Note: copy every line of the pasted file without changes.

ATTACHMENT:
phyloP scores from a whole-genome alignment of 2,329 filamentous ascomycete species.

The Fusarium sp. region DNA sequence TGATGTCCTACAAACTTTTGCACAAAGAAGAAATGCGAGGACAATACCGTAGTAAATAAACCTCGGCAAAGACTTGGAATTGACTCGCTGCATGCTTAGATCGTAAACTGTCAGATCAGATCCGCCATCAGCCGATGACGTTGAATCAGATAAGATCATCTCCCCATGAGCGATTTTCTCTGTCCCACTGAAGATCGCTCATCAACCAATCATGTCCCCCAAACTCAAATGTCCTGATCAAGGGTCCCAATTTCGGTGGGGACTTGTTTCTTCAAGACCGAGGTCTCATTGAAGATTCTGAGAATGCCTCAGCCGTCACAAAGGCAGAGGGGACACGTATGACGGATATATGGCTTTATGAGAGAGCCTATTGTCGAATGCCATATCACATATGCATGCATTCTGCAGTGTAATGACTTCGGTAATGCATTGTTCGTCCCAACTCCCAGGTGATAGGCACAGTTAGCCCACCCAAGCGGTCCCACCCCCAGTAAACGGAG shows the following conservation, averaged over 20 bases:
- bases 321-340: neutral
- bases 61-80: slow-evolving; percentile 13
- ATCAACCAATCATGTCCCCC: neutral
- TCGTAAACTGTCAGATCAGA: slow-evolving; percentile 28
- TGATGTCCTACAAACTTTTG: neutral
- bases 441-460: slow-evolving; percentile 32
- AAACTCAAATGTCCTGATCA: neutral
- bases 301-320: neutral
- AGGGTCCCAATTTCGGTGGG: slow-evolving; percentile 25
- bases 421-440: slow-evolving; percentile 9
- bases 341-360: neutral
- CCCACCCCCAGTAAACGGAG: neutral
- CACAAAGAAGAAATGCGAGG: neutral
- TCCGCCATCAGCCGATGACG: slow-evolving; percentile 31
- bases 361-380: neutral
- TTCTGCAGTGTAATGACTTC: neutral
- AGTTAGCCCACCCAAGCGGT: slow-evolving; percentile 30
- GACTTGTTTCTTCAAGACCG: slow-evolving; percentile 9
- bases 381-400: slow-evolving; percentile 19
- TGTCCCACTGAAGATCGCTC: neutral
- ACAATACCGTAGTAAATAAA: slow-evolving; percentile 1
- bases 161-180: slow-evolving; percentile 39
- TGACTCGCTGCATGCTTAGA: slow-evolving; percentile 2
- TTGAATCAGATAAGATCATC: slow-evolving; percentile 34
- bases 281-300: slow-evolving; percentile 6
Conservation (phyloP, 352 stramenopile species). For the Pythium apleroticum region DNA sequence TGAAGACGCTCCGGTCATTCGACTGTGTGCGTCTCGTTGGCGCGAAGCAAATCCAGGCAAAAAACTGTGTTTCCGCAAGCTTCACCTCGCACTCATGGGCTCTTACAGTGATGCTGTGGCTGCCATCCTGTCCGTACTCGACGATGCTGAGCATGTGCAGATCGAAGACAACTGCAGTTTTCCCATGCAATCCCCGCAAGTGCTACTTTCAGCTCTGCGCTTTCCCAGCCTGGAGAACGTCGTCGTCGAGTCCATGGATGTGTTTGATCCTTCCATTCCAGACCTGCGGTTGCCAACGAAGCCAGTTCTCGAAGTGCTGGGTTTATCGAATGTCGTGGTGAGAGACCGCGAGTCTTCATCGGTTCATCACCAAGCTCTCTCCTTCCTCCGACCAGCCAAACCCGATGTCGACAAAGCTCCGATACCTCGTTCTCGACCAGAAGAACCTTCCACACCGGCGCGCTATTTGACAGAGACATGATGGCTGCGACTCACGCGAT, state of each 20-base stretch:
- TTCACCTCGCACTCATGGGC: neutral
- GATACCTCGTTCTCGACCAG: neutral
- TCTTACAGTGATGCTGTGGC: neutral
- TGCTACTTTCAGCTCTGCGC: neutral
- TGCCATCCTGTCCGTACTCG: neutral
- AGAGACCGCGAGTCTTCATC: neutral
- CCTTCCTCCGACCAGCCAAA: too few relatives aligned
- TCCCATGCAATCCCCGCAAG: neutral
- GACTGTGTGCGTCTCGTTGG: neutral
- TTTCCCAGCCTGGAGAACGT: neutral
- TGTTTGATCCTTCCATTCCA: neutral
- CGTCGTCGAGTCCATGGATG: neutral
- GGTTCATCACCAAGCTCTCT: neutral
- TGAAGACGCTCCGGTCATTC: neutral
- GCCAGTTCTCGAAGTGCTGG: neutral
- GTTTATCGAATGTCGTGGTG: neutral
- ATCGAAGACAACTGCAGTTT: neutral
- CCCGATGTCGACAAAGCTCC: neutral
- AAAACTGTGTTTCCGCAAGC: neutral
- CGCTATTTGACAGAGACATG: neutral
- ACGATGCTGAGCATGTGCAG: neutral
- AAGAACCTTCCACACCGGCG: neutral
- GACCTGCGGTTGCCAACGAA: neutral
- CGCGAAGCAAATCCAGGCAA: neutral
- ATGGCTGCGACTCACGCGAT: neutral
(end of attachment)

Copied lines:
phyloP scores from a whole-genome alignment of 2,329 filamentous ascomycete species.

The Fusarium sp. region DNA sequence TGATGTCCTACAAACTTTTGCACAAAGAAGAAATGCGAGGACAATACCGTAGTAAATAAACCTCGGCAAAGACTTGGAATTGACTCGCTGCATGCTTAGATCGTAAACTGTCAGATCAGATCCGCCATCAGCCGATGACGTTGAATCAGATAAGATCATCTCCCCATGAGCGATTTTCTCTGTCCCACTGAAGATCGCTCATCAACCAATCATGTCCCCCAAACTCAAATGTCCTGATCAAGGGTCCCAATTTCGGTGGGGACTTGTTTCTTCAAGACCGAGGTCTCATTGAAGATTCTGAGAATGCCTCAGCCGTCACAAAGGCAGAGGGGACACGTATGACGGATATATGGCTTTATGAGAGAGCCTATTGTCGAATGCCATATCACATATGCATGCATTCTGCAGTGTAATGACTTCGGTAATGCATTGTTCGTCCCAACTCCCAGGTGATAGGCACAGTTAGCCCACCCAAGCGGTCCCACCCCCAGTAAACGGAG shows the following conservation, averaged over 20 bases:
- bases 321-340: neutral
- bases 61-80: slow-evolving; percentile 13
- ATCAACCAATCATGTCCCCC: neutral
- TCGTAAACTGTCAGATCAGA: slow-evolving; percentile 28
- TGATGTCCTACAAACTTTTG: neutral
- bases 441-460: slow-evolving; percentile 32
- AAACTCAAATGTCCTGATCA: neutral
- bases 301-320: neutral
- AGGGTCCCAATTTCGGTGGG: slow-evolving; percentile 25
- bases 421-440: slow-evolving; percentile 9
- bases 341-360: neutral
- CCCACCCCCAGTAAACGGAG: neutral
- CACAAAGAAGAAATGCGAGG: neutral
- TCCGCCATCAGCCGATGACG: slow-evolving; percentile 31
- bases 361-380: neutral
- TTCTGCAGTGTAATGACTTC: neutral
- AGTTAGCCCACCCAAGCGGT: slow-evolving; percentile 30
- GACTTGTTTCTTCAAGACCG: slow-evolving; percentile 9
- bases 381-400: slow-evolving; percentile 19
- TGTCCCACTGAAGATCGCTC: neutral
- ACAATACCGTAGTAAATAAA: slow-evolving; percentile 1
- bases 161-180: slow-evolving; percentile 39
- TGACTCGCTGCATGCTTAGA: slow-evolving; percentile 2
- TTGAATCAGATAAGATCATC: slow-evolving; percentile 34
- bases 281-300: slow-evolving; percentile 6
Conservation (phyloP, 352 stramenopile species). For the Pythium apleroticum region DNA sequence TGAAGACGCTCCGGTCATTCGACTGTGTGCGTCTCGTTGGCGCGAAGCAAATCCAGGCAAAAAACTGTGTTTCCGCAAGCTTCACCTCGCACTCATGGGCTCTTACAGTGATGCTGTGGCTGCCATCCTGTCCGTACTCGACGATGCTGAGCATGTGCAGATCGAAGACAACTGCAGTTTTCCCATGCAATCCCCGCAAGTGCTACTTTCAGCTCTGCGCTTTCCCAGCCTGGAGAACGTCGTCGTCGAGTCCATGGATGTGTTTGATCCTTCCATTCCAGACCTGCGGTTGCCAACGAAGCCAGTTCTCGAAGTGCTGGGTTTATCGAATGTCGTGGTGAGAGACCGCGAGTCTTCATCGGTTCATCACCAAGCTCTCTCCTTCCTCCGACCAGCCAAACCCGATGTCGACAAAGCTCCGATACCTCGTTCTCGACCAGAAGAACCTTCCACACCGGCGCGCTATTTGACAGAGACATGATGGCTGCGACTCACGCGAT, state of each 20-base stretch:
- TTCACCTCGCACTCATGGGC: neutral
- GATACCTCGTTCTCGACCAG: neutral
- TCTTACAGTGATGCTGTGGC: neutral
- TGCTACTTTCAGCTCTGCGC: neutral
- TGCCATCCTGTCCGTACTCG: neutral
- AGAGACCGCGAGTCTTCATC: neutral
- CCTTCCTCCGACCAGCCAAA: too few relatives aligned
- TCCCATGCAATCCCCGCAAG: neutral
- GACTGTGTGCGTCTCGTTGG: neutral
- TTTCCCAGCCTGGAGAACGT: neutral
- TGTTTGATCCTTCCATTCCA: neutral
- CGTCGTCGAGTCCATGGATG: neutral
- GGTTCATCACCAAGCTCTCT: neutral
- TGAAGACGCTCCGGTCATTC: neutral
- GCCAGTTCTCGAAGTGCTGG: neutral
- GTTTATCGAATGTCGTGGTG: neutral
- ATCGAAGACAACTGCAGTTT: neutral
- CCCGATGTCGACAAAGCTCC: neutral
- AAAACTGTGTTTCCGCAAGC: neutral
- CGCTATTTGACAGAGACATG: neutral
- ACGATGCTGAGCATGTGCAG: neutral
- AAGAACCTTCCACACCGGCG: neutral
- GACCTGCGGTTGCCAACGAA: neutral
- CGCGAAGCAAATCCAGGCAA: neutral
- ATGGCTGCGACTCACGCGAT: neutral